Kevin Whyman’s inexperience with a certain type of jet aircraft was a factor in the fatal crash which took his life, investigators said.
A report by Air Accidents Investigation Branch (AAIB) into the former King’s School pupil’s death has been released.
It stated the airman carried out an 'inappropriately-timed' action as he tried to recover once the nose of his jet had dropped during a roll which ‘made the situation irrecoverable’.
The 39-year-old left a wife and young daughter.
Mr Whyman was performing with the Gnat Display Team at the motoring festival organised by Top Gear presenter Chris Evans.
He was flying by the crowd at Oulton Park and had already completed one 360-degree roll before going into a second.
But during this roll to the left the nose dropped and the pilot’s attempts to correct it back to the right ‘increased the rate of descent’.
An examination of his Folland Gnat aircraft found ‘no evidence of a pre-existing problem which could have led to the accident’.
'A terrible thing to have happened'
At the time Mr Evans paid tribute to the pilot, who was nicknamed ‘Jester’ by his friends in the display team.
He said: “It was a terrible thing to have happened, the likes of which none of us ever want to witness again.
“But Kevin loved life, he lived it to the full every minute of every day so the best thing we could do to pay tribute to his memory is to try to do the same, which we most certainly will.”
The AAIB noted that Mr Whyman suffered from a heart condition - discovered in 2000 - that was not declared during medicals to obtain a civilian flying licence, but there was no evidence that this could have caused the crash.
He had not flown high performance, swept wing aircraft before converting onto the Gnat and had a 'low average annual flying rate' of 12 hours over the past five years, the AAIB said.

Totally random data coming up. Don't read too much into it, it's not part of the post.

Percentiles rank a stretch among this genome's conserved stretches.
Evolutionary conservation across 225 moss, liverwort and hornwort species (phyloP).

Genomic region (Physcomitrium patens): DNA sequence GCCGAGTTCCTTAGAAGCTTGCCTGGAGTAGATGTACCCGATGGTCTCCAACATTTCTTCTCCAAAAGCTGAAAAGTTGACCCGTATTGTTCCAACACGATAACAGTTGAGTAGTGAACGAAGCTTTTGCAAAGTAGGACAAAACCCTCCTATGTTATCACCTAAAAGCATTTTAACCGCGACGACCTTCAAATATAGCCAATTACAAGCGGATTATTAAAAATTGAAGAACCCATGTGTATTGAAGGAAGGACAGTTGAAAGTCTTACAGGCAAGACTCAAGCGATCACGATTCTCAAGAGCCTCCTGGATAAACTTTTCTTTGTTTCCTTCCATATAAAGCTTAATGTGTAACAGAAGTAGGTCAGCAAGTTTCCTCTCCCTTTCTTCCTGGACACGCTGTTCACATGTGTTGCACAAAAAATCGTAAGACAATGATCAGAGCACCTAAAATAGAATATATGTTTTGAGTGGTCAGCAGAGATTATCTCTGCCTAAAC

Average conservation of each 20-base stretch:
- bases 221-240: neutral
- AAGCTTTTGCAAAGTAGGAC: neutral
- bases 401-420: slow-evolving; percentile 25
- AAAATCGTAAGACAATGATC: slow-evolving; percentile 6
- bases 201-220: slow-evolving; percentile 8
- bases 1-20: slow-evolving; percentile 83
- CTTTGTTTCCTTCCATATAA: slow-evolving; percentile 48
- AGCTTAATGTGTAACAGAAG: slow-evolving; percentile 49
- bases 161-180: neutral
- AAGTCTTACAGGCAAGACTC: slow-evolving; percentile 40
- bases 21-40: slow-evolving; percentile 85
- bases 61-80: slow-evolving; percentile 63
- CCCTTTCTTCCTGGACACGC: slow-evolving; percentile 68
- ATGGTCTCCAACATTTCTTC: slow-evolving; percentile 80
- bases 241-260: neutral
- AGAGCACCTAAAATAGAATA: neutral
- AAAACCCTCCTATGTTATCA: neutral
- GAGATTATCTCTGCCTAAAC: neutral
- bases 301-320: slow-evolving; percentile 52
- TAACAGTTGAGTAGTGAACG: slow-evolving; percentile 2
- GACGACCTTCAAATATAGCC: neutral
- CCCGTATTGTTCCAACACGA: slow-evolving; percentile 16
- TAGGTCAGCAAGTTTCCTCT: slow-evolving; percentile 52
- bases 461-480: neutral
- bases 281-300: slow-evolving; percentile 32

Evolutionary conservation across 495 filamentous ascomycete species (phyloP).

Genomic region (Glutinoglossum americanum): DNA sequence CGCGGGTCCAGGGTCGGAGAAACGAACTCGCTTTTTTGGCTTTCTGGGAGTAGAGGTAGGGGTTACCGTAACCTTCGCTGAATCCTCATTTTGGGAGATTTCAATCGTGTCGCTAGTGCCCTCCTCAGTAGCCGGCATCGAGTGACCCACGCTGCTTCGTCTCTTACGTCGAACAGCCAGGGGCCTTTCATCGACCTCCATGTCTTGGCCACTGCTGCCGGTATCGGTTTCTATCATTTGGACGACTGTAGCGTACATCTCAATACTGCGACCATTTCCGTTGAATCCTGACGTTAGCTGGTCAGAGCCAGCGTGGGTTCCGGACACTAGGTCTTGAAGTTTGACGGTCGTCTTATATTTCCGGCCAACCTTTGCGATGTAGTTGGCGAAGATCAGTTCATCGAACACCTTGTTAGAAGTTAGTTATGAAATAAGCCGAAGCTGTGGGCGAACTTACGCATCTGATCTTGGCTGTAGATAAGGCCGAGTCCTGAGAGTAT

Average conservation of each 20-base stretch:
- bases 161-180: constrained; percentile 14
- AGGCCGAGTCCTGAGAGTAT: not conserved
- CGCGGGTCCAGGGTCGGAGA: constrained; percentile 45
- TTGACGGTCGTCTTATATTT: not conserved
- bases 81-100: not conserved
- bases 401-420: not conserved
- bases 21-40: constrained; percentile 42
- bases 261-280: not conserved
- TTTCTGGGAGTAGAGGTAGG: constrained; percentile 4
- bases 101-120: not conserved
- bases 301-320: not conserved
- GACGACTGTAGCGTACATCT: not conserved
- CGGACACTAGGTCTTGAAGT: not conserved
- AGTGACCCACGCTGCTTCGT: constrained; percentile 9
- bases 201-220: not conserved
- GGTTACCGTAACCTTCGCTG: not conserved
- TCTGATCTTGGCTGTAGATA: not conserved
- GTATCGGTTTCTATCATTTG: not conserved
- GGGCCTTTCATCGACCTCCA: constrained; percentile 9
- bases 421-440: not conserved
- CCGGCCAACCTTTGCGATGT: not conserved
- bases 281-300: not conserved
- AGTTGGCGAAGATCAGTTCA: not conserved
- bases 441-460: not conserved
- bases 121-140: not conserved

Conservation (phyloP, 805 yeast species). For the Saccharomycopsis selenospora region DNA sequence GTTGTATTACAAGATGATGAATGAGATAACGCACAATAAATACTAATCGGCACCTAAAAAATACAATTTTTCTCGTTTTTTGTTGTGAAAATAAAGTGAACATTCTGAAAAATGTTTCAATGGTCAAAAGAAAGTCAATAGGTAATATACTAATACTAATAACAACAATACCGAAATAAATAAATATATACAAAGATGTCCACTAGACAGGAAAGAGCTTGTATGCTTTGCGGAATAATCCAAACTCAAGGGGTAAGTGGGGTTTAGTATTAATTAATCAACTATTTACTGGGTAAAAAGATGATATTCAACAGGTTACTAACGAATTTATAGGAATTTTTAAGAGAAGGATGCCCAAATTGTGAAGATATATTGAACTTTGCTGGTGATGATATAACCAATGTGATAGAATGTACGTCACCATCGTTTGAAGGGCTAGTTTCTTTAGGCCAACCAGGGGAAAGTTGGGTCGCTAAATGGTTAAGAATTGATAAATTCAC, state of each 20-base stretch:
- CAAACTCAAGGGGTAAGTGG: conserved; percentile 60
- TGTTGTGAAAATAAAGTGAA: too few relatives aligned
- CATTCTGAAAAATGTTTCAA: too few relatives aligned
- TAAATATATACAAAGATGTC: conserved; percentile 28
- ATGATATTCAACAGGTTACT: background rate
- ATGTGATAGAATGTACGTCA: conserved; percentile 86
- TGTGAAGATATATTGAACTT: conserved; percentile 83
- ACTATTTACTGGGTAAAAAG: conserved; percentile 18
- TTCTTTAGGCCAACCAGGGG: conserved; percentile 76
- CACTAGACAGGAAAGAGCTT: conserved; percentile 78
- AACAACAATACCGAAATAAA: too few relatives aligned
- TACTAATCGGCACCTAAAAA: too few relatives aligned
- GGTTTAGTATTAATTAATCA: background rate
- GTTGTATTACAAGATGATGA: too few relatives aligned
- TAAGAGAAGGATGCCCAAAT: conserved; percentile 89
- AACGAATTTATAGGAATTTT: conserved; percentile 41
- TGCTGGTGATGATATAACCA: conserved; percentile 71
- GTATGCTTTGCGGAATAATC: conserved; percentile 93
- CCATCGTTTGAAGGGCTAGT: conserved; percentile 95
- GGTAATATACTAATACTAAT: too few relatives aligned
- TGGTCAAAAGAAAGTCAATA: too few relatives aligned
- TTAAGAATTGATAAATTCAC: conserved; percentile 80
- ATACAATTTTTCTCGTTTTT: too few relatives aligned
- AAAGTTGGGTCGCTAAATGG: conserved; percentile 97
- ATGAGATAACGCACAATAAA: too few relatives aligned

The report stated that these two factors 'contributed to the pilot’s inability to recover'.
He made no attempt to eject, it was added.
The full conclusion read: “The aircraft was carrying out an aileron roll at low level when, at an angle of bank of 107° to the left, the nose attitude dropped relative to the horizon.
“The pilot applied an appropriate roll input, probably in an attempt to recover, but then applied an inappropriately-timed pitch input.
“The pitch input led to a high rate of descent, caused the aircraft to depart from controlled flight and made the situation irrecoverable in the height available.
“The pilot’s experience and currency were considered to be contributory factors.”
In the report are a number of safety recommendations to prevent a similar accident.
These include an amendment on ‘minimum aerobatic heights for pilots of high performance jet aircraft’ and more stringent medical examinations for pilots.
After leaving King’s, Mr Whyman went on to study economics at Cambridge where he coxed the university team to victories over Oxford in 1996 and 1997.
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He then trained as a pilot with the RAF, but changed career to become a mortgage trader in London.